You're right, of course. But there's a big difference between racing and track days. If the rules for your racing class call for factory brakes, then you'll run factory brakes and you'll manage them so they last for the race. So will everyone else in that class that you're competing against.

Track days are more like an unlimited racing class, and how drivers use their brakes is a choice that each driver makes - some are easy on them and some are not. Unsurprisingly, many are hard on their brakes and a BBK makes it safer for them and the cars around them. I like that.
When upgrading to a BBK in my opinion you are doing so because of pushing your braking system past its potential when it comes to cooling and longevity. For most you are not really pushing your brake system to its maximum potential, especially with tracks in the states. Most think that they are overworking their brake systems but they really are not, especially with upgraded sections. Also, you mention how most are hard on their brakes. If they are hard on the brakes having a BBK will not help them to understand that they are improperly using their brakes but to simply blind them into thinking that they are performing well. Most of this is a brain game until you can truly fine tune your driving skills.

When I speak of production car classes in the 24hr Nurburgring they are truly pushing their brake systems to the limit but with having upgraded parts such as SS lines, pads, rotors and fluid they are able to keep it at a sustainable level. This is with of course 24 hours of punishment. If a stock system can take 24 hours of pure punishment with upgraded parts then a regular "track" driver will keep his brake system within a sustainable level of cooling with those same aftermarket additions.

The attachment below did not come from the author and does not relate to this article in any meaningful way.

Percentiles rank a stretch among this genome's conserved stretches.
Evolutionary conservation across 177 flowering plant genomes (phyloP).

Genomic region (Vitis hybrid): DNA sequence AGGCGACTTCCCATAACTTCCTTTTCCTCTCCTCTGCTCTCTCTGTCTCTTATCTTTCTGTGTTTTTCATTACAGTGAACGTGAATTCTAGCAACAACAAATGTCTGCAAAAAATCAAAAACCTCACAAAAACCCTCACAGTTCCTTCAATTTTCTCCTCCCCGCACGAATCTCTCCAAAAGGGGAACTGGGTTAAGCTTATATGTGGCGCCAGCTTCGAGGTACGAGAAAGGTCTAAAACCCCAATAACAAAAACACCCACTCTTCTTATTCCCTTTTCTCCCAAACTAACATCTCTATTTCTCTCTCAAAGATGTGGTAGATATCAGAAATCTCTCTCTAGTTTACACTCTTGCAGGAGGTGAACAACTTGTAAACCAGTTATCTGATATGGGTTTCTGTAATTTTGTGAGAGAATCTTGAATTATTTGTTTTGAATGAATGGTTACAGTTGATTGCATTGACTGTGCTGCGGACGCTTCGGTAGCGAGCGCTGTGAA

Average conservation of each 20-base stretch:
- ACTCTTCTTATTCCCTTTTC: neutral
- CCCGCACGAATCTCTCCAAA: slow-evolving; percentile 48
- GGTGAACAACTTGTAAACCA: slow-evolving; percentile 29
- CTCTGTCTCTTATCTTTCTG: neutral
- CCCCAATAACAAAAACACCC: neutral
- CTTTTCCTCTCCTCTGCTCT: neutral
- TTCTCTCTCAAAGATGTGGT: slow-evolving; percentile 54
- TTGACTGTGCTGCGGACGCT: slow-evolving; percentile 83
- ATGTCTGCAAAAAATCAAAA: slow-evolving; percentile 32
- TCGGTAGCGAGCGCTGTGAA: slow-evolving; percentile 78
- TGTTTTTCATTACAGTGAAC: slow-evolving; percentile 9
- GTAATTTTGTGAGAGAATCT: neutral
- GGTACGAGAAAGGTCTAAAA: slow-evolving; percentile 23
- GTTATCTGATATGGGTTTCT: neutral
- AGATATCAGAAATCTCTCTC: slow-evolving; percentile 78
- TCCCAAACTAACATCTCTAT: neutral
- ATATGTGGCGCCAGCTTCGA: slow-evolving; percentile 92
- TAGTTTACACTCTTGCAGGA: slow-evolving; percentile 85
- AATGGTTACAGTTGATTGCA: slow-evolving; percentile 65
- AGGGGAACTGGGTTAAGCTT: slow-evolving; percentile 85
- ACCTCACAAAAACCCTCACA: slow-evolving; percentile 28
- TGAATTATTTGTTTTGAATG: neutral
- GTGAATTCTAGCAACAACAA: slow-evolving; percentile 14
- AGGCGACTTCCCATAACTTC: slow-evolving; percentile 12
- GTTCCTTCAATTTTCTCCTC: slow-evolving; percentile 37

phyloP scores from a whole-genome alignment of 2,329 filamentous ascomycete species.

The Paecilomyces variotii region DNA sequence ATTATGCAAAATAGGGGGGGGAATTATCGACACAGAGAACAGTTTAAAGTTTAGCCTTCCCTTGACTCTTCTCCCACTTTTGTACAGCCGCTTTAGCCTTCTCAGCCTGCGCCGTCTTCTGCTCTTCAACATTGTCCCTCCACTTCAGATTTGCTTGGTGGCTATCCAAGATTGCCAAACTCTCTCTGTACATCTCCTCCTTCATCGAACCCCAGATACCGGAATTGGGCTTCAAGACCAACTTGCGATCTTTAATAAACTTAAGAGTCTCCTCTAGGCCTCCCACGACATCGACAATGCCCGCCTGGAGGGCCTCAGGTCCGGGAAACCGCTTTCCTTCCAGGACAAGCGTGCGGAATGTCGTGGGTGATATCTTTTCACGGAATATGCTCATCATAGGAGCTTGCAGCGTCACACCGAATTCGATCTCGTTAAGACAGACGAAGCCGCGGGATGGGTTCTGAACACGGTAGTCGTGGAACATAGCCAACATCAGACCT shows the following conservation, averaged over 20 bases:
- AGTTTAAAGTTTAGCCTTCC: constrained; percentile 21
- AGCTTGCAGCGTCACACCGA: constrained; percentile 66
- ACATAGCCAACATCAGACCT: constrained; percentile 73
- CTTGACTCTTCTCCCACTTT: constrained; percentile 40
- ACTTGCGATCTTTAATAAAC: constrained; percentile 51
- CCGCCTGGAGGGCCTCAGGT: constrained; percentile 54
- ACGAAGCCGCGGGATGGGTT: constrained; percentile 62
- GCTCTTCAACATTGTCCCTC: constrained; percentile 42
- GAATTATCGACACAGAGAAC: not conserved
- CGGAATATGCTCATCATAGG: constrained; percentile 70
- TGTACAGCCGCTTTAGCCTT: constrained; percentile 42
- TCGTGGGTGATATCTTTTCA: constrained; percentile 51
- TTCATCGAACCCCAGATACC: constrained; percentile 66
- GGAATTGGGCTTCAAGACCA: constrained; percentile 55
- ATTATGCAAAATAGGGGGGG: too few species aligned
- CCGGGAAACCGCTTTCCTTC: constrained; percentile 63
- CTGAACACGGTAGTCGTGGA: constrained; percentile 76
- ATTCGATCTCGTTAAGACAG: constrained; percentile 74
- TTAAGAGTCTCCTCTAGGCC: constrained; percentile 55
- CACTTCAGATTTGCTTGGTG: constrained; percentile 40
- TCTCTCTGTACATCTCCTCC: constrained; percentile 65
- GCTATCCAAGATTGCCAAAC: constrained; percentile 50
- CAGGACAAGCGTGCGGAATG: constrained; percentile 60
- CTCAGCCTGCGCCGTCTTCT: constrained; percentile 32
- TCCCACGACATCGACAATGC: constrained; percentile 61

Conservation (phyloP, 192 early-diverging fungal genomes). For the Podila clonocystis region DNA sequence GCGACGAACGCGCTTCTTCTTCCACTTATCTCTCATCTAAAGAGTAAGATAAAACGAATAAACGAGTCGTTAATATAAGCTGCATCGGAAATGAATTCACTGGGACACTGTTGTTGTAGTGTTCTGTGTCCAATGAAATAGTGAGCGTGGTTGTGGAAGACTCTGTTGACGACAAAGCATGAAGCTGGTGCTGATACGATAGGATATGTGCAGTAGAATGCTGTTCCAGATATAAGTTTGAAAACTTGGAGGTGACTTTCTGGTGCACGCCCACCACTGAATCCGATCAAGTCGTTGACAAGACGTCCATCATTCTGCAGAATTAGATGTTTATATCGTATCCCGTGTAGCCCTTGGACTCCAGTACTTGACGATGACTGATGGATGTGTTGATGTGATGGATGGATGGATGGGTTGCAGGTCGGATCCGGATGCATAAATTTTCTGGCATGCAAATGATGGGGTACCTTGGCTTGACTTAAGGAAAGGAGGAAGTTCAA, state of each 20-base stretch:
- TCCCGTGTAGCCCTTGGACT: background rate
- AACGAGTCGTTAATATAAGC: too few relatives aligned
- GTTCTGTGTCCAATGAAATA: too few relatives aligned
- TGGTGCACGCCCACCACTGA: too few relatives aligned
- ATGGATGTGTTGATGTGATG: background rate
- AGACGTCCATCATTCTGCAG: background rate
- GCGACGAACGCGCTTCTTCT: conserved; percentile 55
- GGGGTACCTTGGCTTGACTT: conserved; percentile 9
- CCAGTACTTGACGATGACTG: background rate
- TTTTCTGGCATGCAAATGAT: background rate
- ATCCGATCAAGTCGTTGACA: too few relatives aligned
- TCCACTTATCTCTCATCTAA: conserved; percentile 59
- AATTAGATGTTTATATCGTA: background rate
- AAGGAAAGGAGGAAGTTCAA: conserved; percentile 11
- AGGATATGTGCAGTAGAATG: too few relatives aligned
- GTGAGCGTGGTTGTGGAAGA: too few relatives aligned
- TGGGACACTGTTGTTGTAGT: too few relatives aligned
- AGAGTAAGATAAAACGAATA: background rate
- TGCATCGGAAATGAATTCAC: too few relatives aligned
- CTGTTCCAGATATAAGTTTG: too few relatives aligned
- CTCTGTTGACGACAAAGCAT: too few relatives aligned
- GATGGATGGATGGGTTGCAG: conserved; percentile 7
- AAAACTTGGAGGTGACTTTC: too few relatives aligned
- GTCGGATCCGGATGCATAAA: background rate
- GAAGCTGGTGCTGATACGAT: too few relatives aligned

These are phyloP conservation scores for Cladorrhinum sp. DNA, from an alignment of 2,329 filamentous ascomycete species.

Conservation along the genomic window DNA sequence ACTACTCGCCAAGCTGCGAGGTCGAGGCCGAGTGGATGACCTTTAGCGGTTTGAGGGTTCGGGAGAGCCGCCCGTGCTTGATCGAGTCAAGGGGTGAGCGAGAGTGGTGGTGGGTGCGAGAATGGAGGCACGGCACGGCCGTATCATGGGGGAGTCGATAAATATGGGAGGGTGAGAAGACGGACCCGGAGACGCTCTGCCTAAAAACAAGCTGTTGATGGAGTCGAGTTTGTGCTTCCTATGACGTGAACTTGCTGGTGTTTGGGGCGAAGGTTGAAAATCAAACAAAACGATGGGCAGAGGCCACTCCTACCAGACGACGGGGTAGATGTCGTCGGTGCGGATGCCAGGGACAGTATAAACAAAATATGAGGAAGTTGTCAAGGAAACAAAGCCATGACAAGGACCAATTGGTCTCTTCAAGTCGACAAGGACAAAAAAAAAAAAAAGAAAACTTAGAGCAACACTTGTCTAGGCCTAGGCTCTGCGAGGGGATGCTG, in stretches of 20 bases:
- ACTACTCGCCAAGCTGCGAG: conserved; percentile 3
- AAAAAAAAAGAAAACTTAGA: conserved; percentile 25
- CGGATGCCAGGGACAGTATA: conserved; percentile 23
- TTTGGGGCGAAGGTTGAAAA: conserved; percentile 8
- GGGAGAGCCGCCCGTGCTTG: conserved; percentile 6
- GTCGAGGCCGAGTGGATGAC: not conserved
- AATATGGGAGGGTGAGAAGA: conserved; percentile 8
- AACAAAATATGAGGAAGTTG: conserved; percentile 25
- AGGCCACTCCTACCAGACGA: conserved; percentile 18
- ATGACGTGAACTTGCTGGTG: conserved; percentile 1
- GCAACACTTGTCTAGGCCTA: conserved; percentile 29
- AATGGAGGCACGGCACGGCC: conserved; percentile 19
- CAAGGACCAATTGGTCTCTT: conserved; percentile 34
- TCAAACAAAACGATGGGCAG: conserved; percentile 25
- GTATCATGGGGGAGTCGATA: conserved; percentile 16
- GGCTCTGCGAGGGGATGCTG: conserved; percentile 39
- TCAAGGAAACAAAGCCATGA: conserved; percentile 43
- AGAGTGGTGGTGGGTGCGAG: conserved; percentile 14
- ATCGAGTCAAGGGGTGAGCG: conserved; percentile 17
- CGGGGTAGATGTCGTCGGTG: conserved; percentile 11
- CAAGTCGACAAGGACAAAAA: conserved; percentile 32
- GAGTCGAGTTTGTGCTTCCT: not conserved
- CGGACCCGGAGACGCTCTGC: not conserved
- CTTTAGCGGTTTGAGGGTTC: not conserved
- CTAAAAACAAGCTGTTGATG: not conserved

I am not arguing that a BBK is NOT good for the our car but the OEM system is great and most don't think or understand that it is.


To the OP, when you become a skilled driver you will know that you need to upgrade your braking system to a BBK. If it was me I would take the smart route with upgrading what I have mentioned before. If you have come to realize that your needing a bigger system for cooling and brake force because you are going so fast that you need a much greater braking force then by all means get a BBK. If you want to waste money and buy a BBK because you will feel better with it then do so as well, its your money. I know a few people that do this but I can guarantee you that this does not help them to be a better driver on the track but to have a much lighter wallet upgrading parts they don't need.
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      01-14-2014, 07:45 PM   #36
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I'll bring the cost equation. SRF, IMO, is like longer lasting Motul. Since I bleed my own brakes, I use Motul. If I paid someone, I would put in SRF and leave it for a year.

OEM brakes do not meet 3 of the 5 criteria you listed (easy pad changes, pad selection, last for 20-30 minute HPDE session). No one NEEDS a BBK. Just like everything else on the car, it is the responsibility of you, the driver, to manage its shortcomings.

If you are going to keep the car and drive it on the track regularly, a BBK can save you money, gray hairs, and frustration over the long run.

Quote:
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Your Stoptech's are not set up properly. Any quality BBK will provide better pedal modulation than stock, and I agree stock is very good on the M3. So if you've got pedal drop and grabbing with Stoptech's, then something's wrong.
Brake pads make a big difference. The ST performance pads do OK but they will glaze when you overheat them and then they will have zero stopping power. Just like any other pad that is not designed for high temperature operation. High temp pads work differently since they grab and "stick" to the rotor where a street pad relies on friction and pressure.